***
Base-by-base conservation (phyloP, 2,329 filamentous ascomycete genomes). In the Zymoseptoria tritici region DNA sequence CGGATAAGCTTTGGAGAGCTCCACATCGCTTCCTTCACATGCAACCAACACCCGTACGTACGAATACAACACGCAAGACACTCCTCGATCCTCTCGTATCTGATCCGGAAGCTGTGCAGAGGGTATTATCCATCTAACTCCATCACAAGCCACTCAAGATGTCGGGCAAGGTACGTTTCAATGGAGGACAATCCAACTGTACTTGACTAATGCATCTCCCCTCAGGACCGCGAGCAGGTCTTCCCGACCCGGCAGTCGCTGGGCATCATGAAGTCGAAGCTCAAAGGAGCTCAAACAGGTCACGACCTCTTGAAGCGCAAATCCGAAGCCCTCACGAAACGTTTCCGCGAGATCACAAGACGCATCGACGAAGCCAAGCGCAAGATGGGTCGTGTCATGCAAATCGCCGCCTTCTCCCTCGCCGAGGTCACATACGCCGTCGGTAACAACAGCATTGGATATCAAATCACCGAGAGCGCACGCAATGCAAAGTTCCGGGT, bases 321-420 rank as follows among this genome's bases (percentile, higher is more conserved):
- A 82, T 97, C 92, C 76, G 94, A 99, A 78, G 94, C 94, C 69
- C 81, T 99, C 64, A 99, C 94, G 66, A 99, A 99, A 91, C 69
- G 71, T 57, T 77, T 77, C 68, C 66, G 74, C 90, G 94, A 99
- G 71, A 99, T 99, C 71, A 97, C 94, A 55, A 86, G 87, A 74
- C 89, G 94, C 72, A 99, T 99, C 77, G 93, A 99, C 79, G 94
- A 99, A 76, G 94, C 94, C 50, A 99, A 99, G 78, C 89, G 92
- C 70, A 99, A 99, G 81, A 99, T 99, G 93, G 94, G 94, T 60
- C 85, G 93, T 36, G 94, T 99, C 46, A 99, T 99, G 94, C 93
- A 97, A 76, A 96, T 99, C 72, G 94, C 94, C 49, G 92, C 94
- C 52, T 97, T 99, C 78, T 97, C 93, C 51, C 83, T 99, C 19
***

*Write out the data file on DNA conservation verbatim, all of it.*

Base-by-base conservation (phyloP, 2,329 filamentous ascomycete genomes). In the Zymoseptoria tritici region DNA sequence CGGATAAGCTTTGGAGAGCTCCACATCGCTTCCTTCACATGCAACCAACACCCGTACGTACGAATACAACACGCAAGACACTCCTCGATCCTCTCGTATCTGATCCGGAAGCTGTGCAGAGGGTATTATCCATCTAACTCCATCACAAGCCACTCAAGATGTCGGGCAAGGTACGTTTCAATGGAGGACAATCCAACTGTACTTGACTAATGCATCTCCCCTCAGGACCGCGAGCAGGTCTTCCCGACCCGGCAGTCGCTGGGCATCATGAAGTCGAAGCTCAAAGGAGCTCAAACAGGTCACGACCTCTTGAAGCGCAAATCCGAAGCCCTCACGAAACGTTTCCGCGAGATCACAAGACGCATCGACGAAGCCAAGCGCAAGATGGGTCGTGTCATGCAAATCGCCGCCTTCTCCCTCGCCGAGGTCACATACGCCGTCGGTAACAACAGCATTGGATATCAAATCACCGAGAGCGCACGCAATGCAAAGTTCCGGGT, bases 321-420 rank as follows among this genome's bases (percentile, higher is more conserved):
- A 82, T 97, C 92, C 76, G 94, A 99, A 78, G 94, C 94, C 69
- C 81, T 99, C 64, A 99, C 94, G 66, A 99, A 99, A 91, C 69
- G 71, T 57, T 77, T 77, C 68, C 66, G 74, C 90, G 94, A 99
- G 71, A 99, T 99, C 71, A 97, C 94, A 55, A 86, G 87, A 74
- C 89, G 94, C 72, A 99, T 99, C 77, G 93, A 99, C 79, G 94
- A 99, A 76, G 94, C 94, C 50, A 99, A 99, G 78, C 89, G 92
- C 70, A 99, A 99, G 81, A 99, T 99, G 93, G 94, G 94, T 60
- C 85, G 93, T 36, G 94, T 99, C 46, A 99, T 99, G 94, C 93
- A 97, A 76, A 96, T 99, C 72, G 94, C 94, C 49, G 92, C 94
- C 52, T 97, T 99, C 78, T 97, C 93, C 51, C 83, T 99, C 19